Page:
Sunday, July 11, 2010

Planning ahead

There are so many things I love about Europe. Really. I love that you can see buildings that were built thousands of years ago. I love that you can actually live the history and culture of the place. I love trying to figure out another language. I even love that they don’t use air conditioning and let their laundry air dry. Love love love.

But.

I hate that stuff isn’t open on Sundays. It really is one of the things that drives me absolutely crazy every time I’m here, and no matter what I do, I cannot get used to it. I know, I know, I’m an American consumer, used to over the over-saturated convenience of wanting what I want NOW. It’s an unhealthy, capitalistic notion full of entitlement. But I still seriously need shit on Sundays.

Like this morning. I woke up in the middle of the night, and really needed some advil. There are certain pains that only advil can cure me of, and this was one of them. I searched around in my stuff, and I had a bottle, but there were only two left. Enough to let me go back to sleep in the moment, but to cause me to roll my eyes before I drifted back to sleep, knowing that it was Sunday, and I was going to have to go on some kind of major expedition when I woke up in order to find a pharmacy that is actually open.

After I woke up, I set out into the streets hoping that Austria would be different from Germany and Italy, and I would magically find that they sold advil at the Grocery Store, which would magically be open on Sundays. No on both counts. I walked through the “Old Town” where all the tourists congregate thinking that some brilliant person would keep their pharmacy open on Sundays for all the stupid Americans who needed to buy asprin and didn’t plan ahead. The only place I found open besides the restaurants was a tourist postcard shop, and I conjured up my best smile and my best German to ask the nice lady if she knew of any pharmacies open on Sundays? She scowled at me and asked in a mean Austrian accent how should she know these things, I would have to ask in the tourist office, dummy. She didn’t say dummy out loud, but she said it with her eyes.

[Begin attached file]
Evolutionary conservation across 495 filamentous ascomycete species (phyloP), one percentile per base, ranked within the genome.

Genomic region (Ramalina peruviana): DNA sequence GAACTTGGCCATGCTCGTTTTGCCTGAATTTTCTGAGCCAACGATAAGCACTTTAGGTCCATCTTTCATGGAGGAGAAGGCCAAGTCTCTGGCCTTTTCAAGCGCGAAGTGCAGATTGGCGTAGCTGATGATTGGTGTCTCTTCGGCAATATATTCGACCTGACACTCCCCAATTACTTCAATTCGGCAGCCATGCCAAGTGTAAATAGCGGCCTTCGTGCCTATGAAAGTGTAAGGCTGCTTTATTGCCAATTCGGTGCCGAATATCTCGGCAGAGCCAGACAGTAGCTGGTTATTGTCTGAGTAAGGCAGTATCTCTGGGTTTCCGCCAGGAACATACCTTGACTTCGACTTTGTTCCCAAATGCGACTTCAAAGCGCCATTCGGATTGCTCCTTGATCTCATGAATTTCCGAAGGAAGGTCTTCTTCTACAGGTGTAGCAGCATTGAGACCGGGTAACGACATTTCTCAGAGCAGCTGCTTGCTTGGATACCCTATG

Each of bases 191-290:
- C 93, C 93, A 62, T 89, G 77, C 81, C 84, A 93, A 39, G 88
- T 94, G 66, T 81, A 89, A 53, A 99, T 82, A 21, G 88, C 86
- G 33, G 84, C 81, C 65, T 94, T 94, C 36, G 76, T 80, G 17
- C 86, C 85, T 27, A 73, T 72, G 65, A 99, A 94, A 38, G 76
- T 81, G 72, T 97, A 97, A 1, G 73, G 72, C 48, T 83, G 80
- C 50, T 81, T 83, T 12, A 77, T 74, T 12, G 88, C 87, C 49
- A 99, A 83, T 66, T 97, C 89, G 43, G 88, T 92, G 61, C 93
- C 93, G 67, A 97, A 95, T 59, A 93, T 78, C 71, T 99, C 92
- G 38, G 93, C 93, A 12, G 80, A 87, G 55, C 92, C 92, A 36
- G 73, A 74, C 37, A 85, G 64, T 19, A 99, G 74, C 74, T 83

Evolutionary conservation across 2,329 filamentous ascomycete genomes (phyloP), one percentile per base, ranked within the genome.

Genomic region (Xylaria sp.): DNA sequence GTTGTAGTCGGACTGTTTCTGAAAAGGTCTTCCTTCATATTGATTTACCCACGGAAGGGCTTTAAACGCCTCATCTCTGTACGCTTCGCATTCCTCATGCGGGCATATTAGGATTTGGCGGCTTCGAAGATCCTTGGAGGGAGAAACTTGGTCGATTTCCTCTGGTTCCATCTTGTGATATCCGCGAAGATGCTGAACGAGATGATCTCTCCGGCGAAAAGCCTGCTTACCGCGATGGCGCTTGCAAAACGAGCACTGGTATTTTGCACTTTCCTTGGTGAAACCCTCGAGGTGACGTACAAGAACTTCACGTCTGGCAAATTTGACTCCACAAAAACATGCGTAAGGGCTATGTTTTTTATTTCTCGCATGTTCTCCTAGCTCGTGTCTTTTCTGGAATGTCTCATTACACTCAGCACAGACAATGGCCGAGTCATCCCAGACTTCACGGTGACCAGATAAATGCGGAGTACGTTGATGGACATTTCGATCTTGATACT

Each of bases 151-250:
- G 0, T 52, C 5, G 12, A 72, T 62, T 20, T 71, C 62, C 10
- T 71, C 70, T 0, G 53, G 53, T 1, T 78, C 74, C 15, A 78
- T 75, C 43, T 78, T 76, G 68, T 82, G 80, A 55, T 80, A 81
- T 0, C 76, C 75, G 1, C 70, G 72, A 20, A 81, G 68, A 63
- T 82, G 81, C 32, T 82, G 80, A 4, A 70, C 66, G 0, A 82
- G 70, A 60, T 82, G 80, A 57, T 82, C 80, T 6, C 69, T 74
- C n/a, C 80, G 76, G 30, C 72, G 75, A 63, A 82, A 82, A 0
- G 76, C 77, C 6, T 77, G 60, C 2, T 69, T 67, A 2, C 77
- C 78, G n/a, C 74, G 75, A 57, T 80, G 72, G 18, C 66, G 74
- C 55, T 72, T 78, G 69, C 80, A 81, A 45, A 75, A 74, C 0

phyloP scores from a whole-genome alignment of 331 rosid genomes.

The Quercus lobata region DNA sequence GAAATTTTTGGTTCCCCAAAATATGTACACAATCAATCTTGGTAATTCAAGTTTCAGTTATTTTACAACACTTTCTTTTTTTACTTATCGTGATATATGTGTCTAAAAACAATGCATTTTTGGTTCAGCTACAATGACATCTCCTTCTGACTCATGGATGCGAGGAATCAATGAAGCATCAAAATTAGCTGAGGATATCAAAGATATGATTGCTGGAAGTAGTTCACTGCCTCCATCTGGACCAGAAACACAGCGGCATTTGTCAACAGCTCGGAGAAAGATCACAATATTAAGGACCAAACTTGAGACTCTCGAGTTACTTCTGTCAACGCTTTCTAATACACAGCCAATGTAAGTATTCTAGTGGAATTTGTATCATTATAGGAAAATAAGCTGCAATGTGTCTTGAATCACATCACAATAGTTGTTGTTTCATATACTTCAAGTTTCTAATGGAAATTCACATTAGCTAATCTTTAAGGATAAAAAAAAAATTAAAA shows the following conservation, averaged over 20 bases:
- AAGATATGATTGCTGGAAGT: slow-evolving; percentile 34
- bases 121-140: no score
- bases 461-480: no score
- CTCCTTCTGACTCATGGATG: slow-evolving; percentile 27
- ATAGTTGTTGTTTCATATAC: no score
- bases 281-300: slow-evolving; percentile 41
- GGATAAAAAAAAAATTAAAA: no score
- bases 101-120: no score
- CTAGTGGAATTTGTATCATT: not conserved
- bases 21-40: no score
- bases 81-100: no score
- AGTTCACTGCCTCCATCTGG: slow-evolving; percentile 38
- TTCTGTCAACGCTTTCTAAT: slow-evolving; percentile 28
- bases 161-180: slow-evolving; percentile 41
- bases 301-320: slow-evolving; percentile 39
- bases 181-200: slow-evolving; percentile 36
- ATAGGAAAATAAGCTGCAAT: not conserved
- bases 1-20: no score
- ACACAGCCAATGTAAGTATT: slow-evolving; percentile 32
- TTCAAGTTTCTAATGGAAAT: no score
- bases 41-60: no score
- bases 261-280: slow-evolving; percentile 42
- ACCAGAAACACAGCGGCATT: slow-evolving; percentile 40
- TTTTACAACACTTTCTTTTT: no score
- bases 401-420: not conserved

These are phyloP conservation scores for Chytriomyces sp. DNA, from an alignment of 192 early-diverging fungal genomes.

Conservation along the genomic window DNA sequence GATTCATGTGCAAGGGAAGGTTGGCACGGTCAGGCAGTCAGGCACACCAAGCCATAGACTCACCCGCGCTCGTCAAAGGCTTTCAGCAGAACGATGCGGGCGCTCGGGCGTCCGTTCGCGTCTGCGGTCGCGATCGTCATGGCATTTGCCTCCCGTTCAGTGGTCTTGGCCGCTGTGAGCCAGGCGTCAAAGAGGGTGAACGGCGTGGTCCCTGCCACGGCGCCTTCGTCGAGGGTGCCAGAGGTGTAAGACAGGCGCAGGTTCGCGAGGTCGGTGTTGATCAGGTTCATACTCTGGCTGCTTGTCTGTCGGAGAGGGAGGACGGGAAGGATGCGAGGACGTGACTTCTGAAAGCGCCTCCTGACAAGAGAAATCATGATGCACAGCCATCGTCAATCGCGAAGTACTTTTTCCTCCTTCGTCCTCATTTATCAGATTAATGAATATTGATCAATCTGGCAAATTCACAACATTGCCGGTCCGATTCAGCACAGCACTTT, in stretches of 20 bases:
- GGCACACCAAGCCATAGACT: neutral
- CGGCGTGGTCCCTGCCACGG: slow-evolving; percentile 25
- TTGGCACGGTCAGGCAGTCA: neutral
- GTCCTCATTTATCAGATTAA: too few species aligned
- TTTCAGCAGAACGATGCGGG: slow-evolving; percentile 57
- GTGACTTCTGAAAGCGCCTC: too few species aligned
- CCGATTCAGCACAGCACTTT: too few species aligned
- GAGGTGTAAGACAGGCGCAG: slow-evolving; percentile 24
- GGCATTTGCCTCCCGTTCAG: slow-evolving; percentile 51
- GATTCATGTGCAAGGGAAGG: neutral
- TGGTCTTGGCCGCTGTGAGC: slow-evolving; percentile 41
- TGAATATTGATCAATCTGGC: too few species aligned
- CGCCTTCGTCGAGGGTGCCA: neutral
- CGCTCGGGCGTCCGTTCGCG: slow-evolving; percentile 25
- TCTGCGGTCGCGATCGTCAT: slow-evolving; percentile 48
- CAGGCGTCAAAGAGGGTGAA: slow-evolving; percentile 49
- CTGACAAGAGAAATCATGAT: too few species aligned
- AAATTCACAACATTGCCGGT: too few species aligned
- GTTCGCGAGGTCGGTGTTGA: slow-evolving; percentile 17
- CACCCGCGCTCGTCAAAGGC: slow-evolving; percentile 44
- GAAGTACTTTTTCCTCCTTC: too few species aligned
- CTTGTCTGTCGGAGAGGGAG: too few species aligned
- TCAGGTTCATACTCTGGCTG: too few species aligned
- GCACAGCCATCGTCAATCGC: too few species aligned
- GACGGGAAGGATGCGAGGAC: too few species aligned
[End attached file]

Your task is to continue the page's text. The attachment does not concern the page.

So after more walking and suffering, I found the tourist office, with a line 15 people deep. I saddled myself up to the side of a counter and tried to get a woman’s attention who was shuffling papers. I mean, I didn’t want to buy the special tour card all these people were waiting for, I just needed some freaking advil! “Entschuldigung?” I said, loudly enough for her to hear. She ignored me. “Entschuldigung?” I said even louder. Still ignored me. So I just yelled it in a voice that was obviously too loud, so that she had to look up. I asked her in my same German about open pharmacies, and she answered me in a voice that was way too soft for me to hear (especially after how loud I had to talk to get her to pay attention to me) and pointed to the left. “It’s open today?” I asked again, just to be sure (still in German). She said something else soft, pointed, and looked away from me to show she was done with me.